By Kelly Egan
Photo by Brigitte Bouvier
The little house behind us, where the same family lived for 70-plus years, sold this summer for more than $700,000 and — as is commonplace, if not inevitable now — will be torn down.
When people talk about “housing affordability” in Ottawa, it really means $700,000 in a modest, central neighbourhood buys you a piece of dirt, 50 by100. Pity our children, pity our poor.
Housing affordability is at the heart of a new report about the future of “West Centretown,” or that area that takes in Chinatown and Little Italy, from Carling Avenue in the south to the edge of LeBreton Flats in the north.
Over the second half of the 20th century, it has been home to working class families, waves of immigrants, vibrant ethnic restaurants/shops, affordable apartments or rooms, schools, churches and parks. It was a 15-minute neighbourhood before anyone even knew what that meant.
Now come these crushing market forces and the power, ill or otherwise, of prosperity.
Building Community Together, a three-year effort led by the Somerset West Community Health Centre, asks the difficult question about how west Centretown can grow without whitewashing its identity. How can it develop and thrive without throwing the poor, or the newcomers, out the door and abandoning all sense of itself?
“Many long-time residents can no longer afford to live in the community and those who remain may feel they no longer belong,” the report warns.
“We have to remind the city all the time,” adds Catherine Boucher, of the Dalhousie Community Association, “that there’s a real loss happening on our streets.”
Because it’s located, literally, at the crossroads of our LRT system, the neighbourhood of 13,000 is primed to see much high-rise development around transit hubs (Claridge Icon) while smaller intensification marches to replace lower-end housing stock.
But, in human terms, what happens when condos are built over rooming houses? The poor don’t win that battle unless, as the report advocates, there are affordability requirements woven into new builds.
And, while “rooming houses” may have a negative connotation, they are an important piece of the affordable housing picture and the report says west Centretown has the city’s highest concentration, to go along with 1,400 social housing units.
So it proposes to strengthen that sector — perhaps by using non-profits — not allow it to be bulldozed to make room for lofts and BMWs.
While the report has many red flags, there are actually plenty of moving pieces that suggest west Centretown is well-positioned to hang onto its soul.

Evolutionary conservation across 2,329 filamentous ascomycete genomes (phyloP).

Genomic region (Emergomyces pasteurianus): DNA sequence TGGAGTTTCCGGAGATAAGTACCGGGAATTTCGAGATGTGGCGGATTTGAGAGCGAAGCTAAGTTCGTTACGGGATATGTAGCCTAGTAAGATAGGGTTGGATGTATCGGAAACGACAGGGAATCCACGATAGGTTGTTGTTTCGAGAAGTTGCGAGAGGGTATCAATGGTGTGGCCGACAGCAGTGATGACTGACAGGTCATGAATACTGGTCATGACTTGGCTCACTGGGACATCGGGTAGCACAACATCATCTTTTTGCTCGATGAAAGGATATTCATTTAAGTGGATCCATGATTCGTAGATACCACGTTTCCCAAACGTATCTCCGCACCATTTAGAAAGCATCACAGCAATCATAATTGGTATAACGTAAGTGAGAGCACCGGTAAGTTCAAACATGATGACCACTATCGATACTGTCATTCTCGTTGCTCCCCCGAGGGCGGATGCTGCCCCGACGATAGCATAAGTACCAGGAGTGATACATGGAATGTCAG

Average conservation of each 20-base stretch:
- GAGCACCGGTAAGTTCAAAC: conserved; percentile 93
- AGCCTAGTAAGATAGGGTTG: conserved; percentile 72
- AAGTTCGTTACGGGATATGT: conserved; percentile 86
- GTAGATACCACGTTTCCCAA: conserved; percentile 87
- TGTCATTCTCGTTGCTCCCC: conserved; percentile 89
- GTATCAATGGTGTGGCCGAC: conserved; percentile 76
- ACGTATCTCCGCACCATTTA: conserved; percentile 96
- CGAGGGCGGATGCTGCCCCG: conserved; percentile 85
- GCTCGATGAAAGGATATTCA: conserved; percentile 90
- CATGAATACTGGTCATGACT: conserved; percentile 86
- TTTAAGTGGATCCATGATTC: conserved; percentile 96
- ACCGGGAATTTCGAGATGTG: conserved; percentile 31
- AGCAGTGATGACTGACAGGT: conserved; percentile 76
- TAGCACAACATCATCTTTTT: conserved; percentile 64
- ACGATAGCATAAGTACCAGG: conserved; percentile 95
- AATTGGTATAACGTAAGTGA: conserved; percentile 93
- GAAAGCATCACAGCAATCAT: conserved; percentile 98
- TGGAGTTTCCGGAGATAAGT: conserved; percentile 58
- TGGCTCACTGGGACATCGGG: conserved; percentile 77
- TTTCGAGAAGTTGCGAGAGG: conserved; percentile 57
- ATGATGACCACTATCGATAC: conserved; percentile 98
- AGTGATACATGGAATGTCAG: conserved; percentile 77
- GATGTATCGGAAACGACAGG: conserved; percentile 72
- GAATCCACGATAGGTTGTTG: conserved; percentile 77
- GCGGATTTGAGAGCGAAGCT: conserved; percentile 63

A good chunk of the area, for instance, is in public ownership and the City of Ottawa, led by Somerset Coun. Catherine McKenney, is alive to the affordability crisis — witness its declaration of a housing emergency in 2020.
Rochester Heights is being redeveloped by Ottawa Community Housing, which also has plans for a large expansion called Gladstone Village. LeBreton Flats, meanwhile, does have an affordable housing component in its Library Parcel, which has just gone to the market for proposals.
Another positive cloud on the horizon is the redevelopment of a large parking lot beside the Prescott tavern. Importantly, a grocery store is in the mix, which should help haul the neighbourhood from its “food desert” status.
And further south on Preston, the federal government is lending a developer $86 million to finance SoHo Italia, to consist of 250 affordable rental units, fewer than 200 metres from the Trillium Line’s Carling Station, and scheduled to open in 2022.
Still, there are trends to keep an eye on.
While the report says 32.7 per cent of the population is “racialized” and 32.1 per cent are first-generation immigrants, the immigrant population is declining at a rate faster than in other parts of the city. And the population is aging, with a declining number under 19 — a worrisome trend for school enrolment.
The neighbourhood, too, is getting relatively “richer,” which speaks to the effects of gentrification: the report says the median household income in west Centretown has increased at a higher rate than others during the last 10 years.
“There is lots of exciting potential for inclusive growth,” said Emilie Hayes, community engagement manager with Somerset West. “What we’re really calling on is not for the community to stop evolving and changing, but for that growth and development to be inclusive, so that everyone is able stay in this community and benefit from the changes.”
Similarly, Coun. McKenney said safeguards must be put in place — zoning and otherwise — to ensure growth isn’t just high-end residential and that “no one is left behind,” adding:
“The future of West Centretown is unclear but I always say, ‘You need to yell at us for us to hear you at city hall.’ So please continue doing so.”